Solar-tempered buildings will get enough solar gains through south-facing windows to heat the home’s interior from late morning to evening, about a third of the day. Your well-insulated home would do well in harvesting free heating from solar gains. If you intend to have a passive solar home that provides the majority of winter heating by exploiting south-facing solar gains, the solar gains need to be tempered by thermal mass, which would stabilize interior temperatures. Otherwise, your home’s interior gets too warm in the afternoon, and too cold by dawn. For example, a (polished or tiled) 4” concrete slab floor would absorb heat during the afternoons when the interior air temp is warmer than the slab, and radiate heat back into the interior overnight when the room is cooler than the slab. Stone, brick, water containers or other thermal mass can work too.

    To really tune your home to work ideally, you need to calculate solar gains vs. building envelope heat losses on fully sunny days, average days and overcast days for January, your coldest month. For more data on climate and solar heat potential, see:
    https://www.greenbuildingadvisor.com/article/a-quantitative-look-at-solar-heat-gain
    or tips for effective passive solar design:
    https://www.greenbuildingadvisor.com/article/cost-effective-passive-solar-design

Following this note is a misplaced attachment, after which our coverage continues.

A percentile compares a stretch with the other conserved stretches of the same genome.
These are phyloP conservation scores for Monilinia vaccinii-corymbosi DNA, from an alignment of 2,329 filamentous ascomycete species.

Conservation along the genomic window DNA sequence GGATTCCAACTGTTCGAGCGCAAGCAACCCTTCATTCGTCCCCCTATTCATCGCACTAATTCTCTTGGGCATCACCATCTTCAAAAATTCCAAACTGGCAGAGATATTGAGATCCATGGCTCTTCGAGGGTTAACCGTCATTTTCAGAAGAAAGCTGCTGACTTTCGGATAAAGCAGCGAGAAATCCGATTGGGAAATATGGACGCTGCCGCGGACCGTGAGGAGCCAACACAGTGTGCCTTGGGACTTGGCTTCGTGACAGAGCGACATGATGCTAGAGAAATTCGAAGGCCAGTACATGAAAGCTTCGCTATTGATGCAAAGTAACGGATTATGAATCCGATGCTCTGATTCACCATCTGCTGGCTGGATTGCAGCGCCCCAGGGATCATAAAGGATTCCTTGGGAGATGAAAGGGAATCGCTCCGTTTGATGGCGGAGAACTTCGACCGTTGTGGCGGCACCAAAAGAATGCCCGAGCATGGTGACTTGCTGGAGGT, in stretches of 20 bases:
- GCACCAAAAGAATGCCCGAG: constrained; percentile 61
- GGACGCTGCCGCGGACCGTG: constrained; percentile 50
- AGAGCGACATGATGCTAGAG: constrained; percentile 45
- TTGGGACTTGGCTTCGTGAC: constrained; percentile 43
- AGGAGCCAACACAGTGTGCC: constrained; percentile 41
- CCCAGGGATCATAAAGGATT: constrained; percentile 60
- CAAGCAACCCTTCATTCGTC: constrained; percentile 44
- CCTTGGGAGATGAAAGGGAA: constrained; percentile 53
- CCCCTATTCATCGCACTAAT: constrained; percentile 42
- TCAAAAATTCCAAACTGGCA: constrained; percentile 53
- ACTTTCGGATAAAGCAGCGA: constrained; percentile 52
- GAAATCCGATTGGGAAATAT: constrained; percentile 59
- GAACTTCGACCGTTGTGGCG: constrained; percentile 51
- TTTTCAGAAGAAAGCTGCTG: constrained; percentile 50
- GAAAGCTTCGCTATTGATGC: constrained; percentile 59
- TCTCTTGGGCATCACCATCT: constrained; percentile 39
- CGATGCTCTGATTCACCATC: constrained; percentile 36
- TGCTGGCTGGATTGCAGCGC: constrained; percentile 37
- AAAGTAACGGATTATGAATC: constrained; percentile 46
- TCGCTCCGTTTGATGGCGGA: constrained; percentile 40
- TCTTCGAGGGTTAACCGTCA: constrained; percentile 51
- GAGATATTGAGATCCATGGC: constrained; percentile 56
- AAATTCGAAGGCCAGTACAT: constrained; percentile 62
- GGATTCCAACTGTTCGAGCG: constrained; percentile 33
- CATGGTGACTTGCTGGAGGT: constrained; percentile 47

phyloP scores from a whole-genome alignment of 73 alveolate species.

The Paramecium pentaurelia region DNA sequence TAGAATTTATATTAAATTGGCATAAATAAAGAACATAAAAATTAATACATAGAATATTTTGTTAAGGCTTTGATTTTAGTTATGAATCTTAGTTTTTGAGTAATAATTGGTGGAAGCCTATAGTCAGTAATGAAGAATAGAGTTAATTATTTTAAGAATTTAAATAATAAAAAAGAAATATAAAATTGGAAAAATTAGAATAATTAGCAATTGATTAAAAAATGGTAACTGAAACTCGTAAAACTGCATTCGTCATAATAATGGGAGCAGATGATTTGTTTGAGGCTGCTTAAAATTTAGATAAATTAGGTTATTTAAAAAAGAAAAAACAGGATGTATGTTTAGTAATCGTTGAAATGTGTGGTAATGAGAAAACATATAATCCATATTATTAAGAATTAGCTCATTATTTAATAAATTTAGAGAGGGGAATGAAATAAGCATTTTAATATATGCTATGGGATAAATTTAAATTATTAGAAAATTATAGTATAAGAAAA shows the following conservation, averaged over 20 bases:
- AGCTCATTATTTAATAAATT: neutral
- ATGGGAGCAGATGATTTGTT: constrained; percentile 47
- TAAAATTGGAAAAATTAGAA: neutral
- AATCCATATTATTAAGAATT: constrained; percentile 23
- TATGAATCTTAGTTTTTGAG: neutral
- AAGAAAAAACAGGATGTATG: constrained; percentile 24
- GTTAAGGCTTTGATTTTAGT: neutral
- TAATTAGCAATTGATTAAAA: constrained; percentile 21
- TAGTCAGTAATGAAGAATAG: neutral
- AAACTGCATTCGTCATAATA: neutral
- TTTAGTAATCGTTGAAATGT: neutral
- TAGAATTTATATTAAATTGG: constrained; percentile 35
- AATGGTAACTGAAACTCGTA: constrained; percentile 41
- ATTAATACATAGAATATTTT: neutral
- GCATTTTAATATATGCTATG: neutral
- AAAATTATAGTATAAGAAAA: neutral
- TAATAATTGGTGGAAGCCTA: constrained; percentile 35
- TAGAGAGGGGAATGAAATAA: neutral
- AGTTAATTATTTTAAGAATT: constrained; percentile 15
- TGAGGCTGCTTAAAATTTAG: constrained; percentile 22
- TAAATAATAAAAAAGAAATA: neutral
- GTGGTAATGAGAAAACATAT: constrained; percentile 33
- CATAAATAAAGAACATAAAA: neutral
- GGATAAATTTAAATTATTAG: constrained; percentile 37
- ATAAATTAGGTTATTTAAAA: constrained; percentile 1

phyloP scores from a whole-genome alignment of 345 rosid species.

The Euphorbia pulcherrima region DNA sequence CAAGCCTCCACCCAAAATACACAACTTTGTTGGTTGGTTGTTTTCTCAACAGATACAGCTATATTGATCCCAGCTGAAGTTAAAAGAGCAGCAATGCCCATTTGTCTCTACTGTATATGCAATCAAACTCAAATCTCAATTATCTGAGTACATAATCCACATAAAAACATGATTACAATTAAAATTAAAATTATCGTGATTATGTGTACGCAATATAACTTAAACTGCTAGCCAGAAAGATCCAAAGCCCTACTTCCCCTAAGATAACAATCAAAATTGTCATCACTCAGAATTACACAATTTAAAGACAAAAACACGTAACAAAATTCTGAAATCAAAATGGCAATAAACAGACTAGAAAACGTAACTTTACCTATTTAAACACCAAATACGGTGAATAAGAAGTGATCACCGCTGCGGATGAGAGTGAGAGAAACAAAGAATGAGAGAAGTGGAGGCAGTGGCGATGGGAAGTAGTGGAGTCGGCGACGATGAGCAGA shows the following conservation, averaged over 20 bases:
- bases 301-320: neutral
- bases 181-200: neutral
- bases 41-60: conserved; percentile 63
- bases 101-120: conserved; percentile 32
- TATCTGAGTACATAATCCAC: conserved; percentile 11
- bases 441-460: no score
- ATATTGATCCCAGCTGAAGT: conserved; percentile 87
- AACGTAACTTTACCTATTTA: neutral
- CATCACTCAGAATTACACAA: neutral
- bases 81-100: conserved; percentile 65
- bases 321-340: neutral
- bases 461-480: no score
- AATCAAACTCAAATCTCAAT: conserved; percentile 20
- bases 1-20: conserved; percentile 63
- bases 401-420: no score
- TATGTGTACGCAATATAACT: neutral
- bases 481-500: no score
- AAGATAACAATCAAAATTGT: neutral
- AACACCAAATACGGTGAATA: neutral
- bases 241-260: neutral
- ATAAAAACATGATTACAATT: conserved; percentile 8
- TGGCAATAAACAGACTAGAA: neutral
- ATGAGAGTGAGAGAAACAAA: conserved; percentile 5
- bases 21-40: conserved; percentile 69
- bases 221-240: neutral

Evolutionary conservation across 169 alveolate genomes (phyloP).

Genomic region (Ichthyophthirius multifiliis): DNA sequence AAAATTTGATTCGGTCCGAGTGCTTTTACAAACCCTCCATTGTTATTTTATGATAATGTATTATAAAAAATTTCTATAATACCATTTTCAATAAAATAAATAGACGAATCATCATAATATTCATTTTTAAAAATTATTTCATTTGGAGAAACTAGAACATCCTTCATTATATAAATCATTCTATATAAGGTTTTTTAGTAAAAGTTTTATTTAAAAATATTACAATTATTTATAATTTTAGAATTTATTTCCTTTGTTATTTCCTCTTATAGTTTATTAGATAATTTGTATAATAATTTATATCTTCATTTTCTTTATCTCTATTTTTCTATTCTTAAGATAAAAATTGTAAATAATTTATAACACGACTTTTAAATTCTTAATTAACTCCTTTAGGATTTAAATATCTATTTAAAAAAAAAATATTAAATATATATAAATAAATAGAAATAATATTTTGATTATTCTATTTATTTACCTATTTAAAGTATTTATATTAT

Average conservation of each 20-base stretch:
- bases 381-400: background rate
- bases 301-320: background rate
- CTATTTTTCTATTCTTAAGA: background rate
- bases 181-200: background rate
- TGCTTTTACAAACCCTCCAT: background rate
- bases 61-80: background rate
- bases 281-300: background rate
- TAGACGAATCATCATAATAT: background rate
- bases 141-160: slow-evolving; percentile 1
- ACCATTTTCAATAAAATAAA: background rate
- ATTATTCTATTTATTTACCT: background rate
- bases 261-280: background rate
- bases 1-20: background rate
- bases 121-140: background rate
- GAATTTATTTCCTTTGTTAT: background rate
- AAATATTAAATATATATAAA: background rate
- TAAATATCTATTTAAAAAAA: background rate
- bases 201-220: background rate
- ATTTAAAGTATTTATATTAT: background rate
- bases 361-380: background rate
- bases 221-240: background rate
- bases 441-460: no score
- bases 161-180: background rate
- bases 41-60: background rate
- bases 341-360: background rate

There is also a fair amount of misinformation on GBA by those who don’t understand how to design buildings to exploit solar gains effectively, or how climate differences impact solar gains.

  3. walta100 | | #3

    It sounds to me like you want to design and build a passive solar home.

    For the last 50 years people have been mostly unsuccessful pursuing this dream. At this point the numbers say build a tight well-insulated envelope with the fewest and smallest windows you are comfortable with, it will cost less to build and heat while being more comfortable.

    The chances of a random used window happening to have the optimal U value and solar heat gain coefficient are very low.

    Walta

  4. stephenr | | #4

    Thanks for the kind replies. With regards to Malcolms' feedback...I like a 2/12 pitch for a shed roof because of the aesthetic ( closer to flat in the modern style) and the smaller volume which means less need for heat. The roof will be metal (non standing seam), as it is also a water catchment for my water (no well, no traditional septic). I hadn't yet considered the roof venting and am glad that you offered that observation. I hope to vault it and will, of course, need to vent it. I have solar aspirations (non PV) and was imagining the 2/12 as being suitable for this..